Charles Custer, who stayed in Hyde Park after leaving western Kansas to attend the University of Chicago, married a local woman, had four children and worked in mutual funds, died on Jan. 21 at the age of 91.
He was born to Raymond Earl and Eva Walker Custer in WaKeeney, Kansas, where his father was the high school principal. His grandmother had lived in a prairie sod house, and Charles grew up during the Dust Bowl period, and his first job was emptying railroad cars of coal.
Custer matriculated at the U. of C. in 1946, where he met Irene Macarow, a native Hyde Parker. He proposed during their first visit to his parents, asking to marry her in three years so that he could make a living first. She countered his offer by offering to help out immediately, and they married in his parents’ living room that weekend. In 1950, the two began a two-year working honeymoon as photographers across rural America, developing 5-by-7 prints in their motel rooms by night and taking reprint orders the next day.
They eventually returned to Hyde Park, where Custer earned a degree from the U. of C. Law School in 1958. He eventually led the investment services group of the law firm Vedder Price Kaufman & Kammholz, with clients such as Kemper Insurance and Dimension Fund Advisors.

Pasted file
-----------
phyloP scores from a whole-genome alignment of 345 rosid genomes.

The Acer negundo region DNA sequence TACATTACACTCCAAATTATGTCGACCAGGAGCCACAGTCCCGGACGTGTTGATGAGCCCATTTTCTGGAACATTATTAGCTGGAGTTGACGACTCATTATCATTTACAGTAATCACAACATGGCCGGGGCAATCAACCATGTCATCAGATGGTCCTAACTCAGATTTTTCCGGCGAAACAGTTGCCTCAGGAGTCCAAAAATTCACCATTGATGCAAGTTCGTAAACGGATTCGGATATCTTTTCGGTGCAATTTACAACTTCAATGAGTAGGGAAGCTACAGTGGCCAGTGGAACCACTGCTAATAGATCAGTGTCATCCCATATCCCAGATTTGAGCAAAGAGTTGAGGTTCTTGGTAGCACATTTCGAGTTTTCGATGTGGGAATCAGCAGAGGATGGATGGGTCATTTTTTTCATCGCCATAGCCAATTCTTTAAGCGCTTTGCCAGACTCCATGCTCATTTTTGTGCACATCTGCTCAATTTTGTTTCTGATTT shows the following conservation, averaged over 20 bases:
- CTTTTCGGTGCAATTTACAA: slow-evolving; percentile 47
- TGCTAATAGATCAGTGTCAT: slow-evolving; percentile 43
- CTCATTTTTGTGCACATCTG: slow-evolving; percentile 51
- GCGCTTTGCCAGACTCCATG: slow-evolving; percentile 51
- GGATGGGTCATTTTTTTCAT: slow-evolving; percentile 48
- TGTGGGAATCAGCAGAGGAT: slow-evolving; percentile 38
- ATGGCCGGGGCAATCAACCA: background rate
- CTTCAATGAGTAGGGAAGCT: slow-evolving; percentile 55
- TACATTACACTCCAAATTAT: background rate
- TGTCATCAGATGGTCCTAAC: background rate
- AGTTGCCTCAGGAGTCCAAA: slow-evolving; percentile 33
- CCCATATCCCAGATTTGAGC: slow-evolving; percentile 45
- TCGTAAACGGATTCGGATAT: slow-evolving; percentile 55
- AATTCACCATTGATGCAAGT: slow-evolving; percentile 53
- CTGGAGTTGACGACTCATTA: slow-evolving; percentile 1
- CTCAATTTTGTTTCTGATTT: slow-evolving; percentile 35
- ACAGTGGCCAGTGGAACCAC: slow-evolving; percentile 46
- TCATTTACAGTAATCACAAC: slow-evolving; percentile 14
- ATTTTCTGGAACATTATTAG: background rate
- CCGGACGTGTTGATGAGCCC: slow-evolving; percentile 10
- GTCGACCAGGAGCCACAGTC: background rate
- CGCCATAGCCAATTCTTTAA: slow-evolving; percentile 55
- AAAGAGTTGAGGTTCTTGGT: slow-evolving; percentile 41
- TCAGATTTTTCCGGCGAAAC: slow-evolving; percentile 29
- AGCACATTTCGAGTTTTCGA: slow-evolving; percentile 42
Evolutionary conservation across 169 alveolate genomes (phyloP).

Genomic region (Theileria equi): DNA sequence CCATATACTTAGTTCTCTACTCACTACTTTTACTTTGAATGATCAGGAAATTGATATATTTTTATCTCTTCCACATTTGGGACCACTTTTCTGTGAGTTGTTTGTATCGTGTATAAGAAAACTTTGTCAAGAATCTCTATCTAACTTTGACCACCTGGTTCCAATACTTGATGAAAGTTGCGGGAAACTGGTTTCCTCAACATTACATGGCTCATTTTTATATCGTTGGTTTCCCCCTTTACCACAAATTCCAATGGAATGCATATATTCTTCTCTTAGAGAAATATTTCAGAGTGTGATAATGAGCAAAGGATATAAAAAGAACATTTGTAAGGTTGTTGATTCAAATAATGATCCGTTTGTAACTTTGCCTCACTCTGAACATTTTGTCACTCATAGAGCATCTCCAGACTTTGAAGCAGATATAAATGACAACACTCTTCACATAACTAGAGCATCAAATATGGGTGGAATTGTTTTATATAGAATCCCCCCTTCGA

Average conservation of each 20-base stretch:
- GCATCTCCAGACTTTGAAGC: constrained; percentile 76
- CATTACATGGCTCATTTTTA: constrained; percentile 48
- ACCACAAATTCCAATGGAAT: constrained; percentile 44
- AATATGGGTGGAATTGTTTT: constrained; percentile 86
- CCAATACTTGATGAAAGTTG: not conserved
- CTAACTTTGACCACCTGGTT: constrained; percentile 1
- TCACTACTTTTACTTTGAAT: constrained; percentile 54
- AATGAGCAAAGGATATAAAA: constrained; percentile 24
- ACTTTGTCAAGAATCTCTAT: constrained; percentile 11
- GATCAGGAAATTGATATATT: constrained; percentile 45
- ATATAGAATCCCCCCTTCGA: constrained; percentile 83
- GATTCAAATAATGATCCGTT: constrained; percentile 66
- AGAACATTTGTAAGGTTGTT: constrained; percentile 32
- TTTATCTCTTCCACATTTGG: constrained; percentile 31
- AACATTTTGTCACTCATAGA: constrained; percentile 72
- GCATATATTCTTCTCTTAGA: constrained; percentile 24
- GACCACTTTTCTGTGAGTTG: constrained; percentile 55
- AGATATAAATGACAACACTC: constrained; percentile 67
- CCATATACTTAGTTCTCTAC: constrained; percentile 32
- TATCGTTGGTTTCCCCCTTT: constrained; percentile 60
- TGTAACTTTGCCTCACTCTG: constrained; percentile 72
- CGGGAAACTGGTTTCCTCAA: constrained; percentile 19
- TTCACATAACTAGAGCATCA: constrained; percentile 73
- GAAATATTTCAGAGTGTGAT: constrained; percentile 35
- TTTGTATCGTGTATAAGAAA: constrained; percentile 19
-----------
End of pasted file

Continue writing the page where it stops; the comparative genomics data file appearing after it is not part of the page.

The Custers eventually bought a 10-bedroom Hyde Park home that predated the World Columbian Exhibition and restored it into a home for their four children — Charley and Kelly Custer and Shannon Nelson, who survive him, and Murray Custer, who died in 2008 — as well as boarders, friends and numerous cats and dogs. They engaged in world travel while endlessly renovating the home until Irene died in 2011 and Charles moved into Montgomery Place, 5550 S. Shore Drive.
He was a longtime member of the Quadrangle Players play-reading group and the Cliff Dwellers Foundation for the Arts.
Survivors include daughter-in-law Liz Davidson, son-in-law Robert Nelson, brother-in-law Max Overton, sisters Jeanne Conner, Kathleen Bankston and Sara Overton, four grandchildren, two great-grandchildren and many other family members and friends.
A memorial is planned at the United Church of Hyde Park, 1448 E. 53rd St., on Saturday, March 28, at 3 p.m. with a reception to follow in the Fellowship Hall.
In lieu of flowers, the family encourages donations to the Chicago Coalition for the Homeless, www.chicagohomeless.org.